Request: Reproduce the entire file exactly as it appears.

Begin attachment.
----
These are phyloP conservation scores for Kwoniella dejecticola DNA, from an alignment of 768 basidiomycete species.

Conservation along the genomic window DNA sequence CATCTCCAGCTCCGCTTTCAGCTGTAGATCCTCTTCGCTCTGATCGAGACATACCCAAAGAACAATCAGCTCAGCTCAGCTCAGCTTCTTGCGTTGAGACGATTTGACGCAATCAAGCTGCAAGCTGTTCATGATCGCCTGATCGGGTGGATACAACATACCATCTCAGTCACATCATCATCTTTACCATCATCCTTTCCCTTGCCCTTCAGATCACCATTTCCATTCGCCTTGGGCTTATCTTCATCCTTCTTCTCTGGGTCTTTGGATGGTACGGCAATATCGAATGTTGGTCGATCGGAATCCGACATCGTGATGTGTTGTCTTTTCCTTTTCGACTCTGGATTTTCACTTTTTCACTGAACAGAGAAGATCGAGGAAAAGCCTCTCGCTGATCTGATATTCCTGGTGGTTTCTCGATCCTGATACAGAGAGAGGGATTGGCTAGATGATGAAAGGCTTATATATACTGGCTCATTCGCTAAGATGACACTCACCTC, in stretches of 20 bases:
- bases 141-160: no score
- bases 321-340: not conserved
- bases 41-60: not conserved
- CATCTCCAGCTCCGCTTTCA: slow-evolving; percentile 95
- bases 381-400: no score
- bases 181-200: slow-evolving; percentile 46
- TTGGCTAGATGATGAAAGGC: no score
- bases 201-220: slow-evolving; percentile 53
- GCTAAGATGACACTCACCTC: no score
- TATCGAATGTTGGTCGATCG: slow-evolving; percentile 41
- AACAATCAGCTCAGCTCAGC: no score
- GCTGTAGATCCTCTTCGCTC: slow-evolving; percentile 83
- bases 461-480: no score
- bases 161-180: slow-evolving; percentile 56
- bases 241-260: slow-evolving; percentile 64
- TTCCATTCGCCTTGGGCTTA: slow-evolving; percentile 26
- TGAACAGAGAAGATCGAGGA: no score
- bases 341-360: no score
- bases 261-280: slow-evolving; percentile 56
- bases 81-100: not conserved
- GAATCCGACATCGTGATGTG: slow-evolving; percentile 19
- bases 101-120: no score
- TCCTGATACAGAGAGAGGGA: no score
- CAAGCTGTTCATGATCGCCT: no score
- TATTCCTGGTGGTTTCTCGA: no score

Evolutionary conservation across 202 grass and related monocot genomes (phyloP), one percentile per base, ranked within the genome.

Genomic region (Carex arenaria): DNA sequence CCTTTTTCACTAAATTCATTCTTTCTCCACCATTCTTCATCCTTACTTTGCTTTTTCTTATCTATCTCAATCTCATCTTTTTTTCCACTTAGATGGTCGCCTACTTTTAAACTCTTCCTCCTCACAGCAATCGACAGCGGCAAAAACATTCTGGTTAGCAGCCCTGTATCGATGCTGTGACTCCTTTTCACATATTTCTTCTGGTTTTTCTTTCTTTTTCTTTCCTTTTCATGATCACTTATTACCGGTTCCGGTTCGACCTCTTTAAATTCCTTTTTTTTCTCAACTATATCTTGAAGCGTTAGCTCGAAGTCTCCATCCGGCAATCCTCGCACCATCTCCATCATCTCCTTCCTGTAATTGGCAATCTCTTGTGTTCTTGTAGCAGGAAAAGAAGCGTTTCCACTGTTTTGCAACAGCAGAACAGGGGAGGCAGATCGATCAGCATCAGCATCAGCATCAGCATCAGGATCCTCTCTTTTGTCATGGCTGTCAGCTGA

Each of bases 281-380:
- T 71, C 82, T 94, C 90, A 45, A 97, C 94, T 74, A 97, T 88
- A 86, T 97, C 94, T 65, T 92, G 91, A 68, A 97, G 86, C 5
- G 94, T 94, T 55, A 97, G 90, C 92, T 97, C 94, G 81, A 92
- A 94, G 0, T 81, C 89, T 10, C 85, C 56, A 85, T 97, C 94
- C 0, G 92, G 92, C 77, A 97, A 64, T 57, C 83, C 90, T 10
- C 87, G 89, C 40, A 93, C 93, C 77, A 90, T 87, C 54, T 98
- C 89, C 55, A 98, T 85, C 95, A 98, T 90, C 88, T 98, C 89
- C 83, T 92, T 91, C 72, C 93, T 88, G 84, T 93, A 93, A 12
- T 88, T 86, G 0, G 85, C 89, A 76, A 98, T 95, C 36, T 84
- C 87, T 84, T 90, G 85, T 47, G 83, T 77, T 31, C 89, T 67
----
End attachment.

These are phyloP conservation scores for Kwoniella dejecticola DNA, from an alignment of 768 basidiomycete species.

Conservation along the genomic window DNA sequence CATCTCCAGCTCCGCTTTCAGCTGTAGATCCTCTTCGCTCTGATCGAGACATACCCAAAGAACAATCAGCTCAGCTCAGCTCAGCTTCTTGCGTTGAGACGATTTGACGCAATCAAGCTGCAAGCTGTTCATGATCGCCTGATCGGGTGGATACAACATACCATCTCAGTCACATCATCATCTTTACCATCATCCTTTCCCTTGCCCTTCAGATCACCATTTCCATTCGCCTTGGGCTTATCTTCATCCTTCTTCTCTGGGTCTTTGGATGGTACGGCAATATCGAATGTTGGTCGATCGGAATCCGACATCGTGATGTGTTGTCTTTTCCTTTTCGACTCTGGATTTTCACTTTTTCACTGAACAGAGAAGATCGAGGAAAAGCCTCTCGCTGATCTGATATTCCTGGTGGTTTCTCGATCCTGATACAGAGAGAGGGATTGGCTAGATGATGAAAGGCTTATATATACTGGCTCATTCGCTAAGATGACACTCACCTC, in stretches of 20 bases:
- bases 141-160: no score
- bases 321-340: not conserved
- bases 41-60: not conserved
- CATCTCCAGCTCCGCTTTCA: slow-evolving; percentile 95
- bases 381-400: no score
- bases 181-200: slow-evolving; percentile 46
- TTGGCTAGATGATGAAAGGC: no score
- bases 201-220: slow-evolving; percentile 53
- GCTAAGATGACACTCACCTC: no score
- TATCGAATGTTGGTCGATCG: slow-evolving; percentile 41
- AACAATCAGCTCAGCTCAGC: no score
- GCTGTAGATCCTCTTCGCTC: slow-evolving; percentile 83
- bases 461-480: no score
- bases 161-180: slow-evolving; percentile 56
- bases 241-260: slow-evolving; percentile 64
- TTCCATTCGCCTTGGGCTTA: slow-evolving; percentile 26
- TGAACAGAGAAGATCGAGGA: no score
- bases 341-360: no score
- bases 261-280: slow-evolving; percentile 56
- bases 81-100: not conserved
- GAATCCGACATCGTGATGTG: slow-evolving; percentile 19
- bases 101-120: no score
- TCCTGATACAGAGAGAGGGA: no score
- CAAGCTGTTCATGATCGCCT: no score
- TATTCCTGGTGGTTTCTCGA: no score

Evolutionary conservation across 202 grass and related monocot genomes (phyloP), one percentile per base, ranked within the genome.

Genomic region (Carex arenaria): DNA sequence CCTTTTTCACTAAATTCATTCTTTCTCCACCATTCTTCATCCTTACTTTGCTTTTTCTTATCTATCTCAATCTCATCTTTTTTTCCACTTAGATGGTCGCCTACTTTTAAACTCTTCCTCCTCACAGCAATCGACAGCGGCAAAAACATTCTGGTTAGCAGCCCTGTATCGATGCTGTGACTCCTTTTCACATATTTCTTCTGGTTTTTCTTTCTTTTTCTTTCCTTTTCATGATCACTTATTACCGGTTCCGGTTCGACCTCTTTAAATTCCTTTTTTTTCTCAACTATATCTTGAAGCGTTAGCTCGAAGTCTCCATCCGGCAATCCTCGCACCATCTCCATCATCTCCTTCCTGTAATTGGCAATCTCTTGTGTTCTTGTAGCAGGAAAAGAAGCGTTTCCACTGTTTTGCAACAGCAGAACAGGGGAGGCAGATCGATCAGCATCAGCATCAGCATCAGCATCAGGATCCTCTCTTTTGTCATGGCTGTCAGCTGA

Each of bases 281-380:
- T 71, C 82, T 94, C 90, A 45, A 97, C 94, T 74, A 97, T 88
- A 86, T 97, C 94, T 65, T 92, G 91, A 68, A 97, G 86, C 5
- G 94, T 94, T 55, A 97, G 90, C 92, T 97, C 94, G 81, A 92
- A 94, G 0, T 81, C 89, T 10, C 85, C 56, A 85, T 97, C 94
- C 0, G 92, G 92, C 77, A 97, A 64, T 57, C 83, C 90, T 10
- C 87, G 89, C 40, A 93, C 93, C 77, A 90, T 87, C 54, T 98
- C 89, C 55, A 98, T 85, C 95, A 98, T 90, C 88, T 98, C 89
- C 83, T 92, T 91, C 72, C 93, T 88, G 84, T 93, A 93, A 12
- T 88, T 86, G 0, G 85, C 89, A 76, A 98, T 95, C 36, T 84
- C 87, T 84, T 90, G 85, T 47, G 83, T 77, T 31, C 89, T 67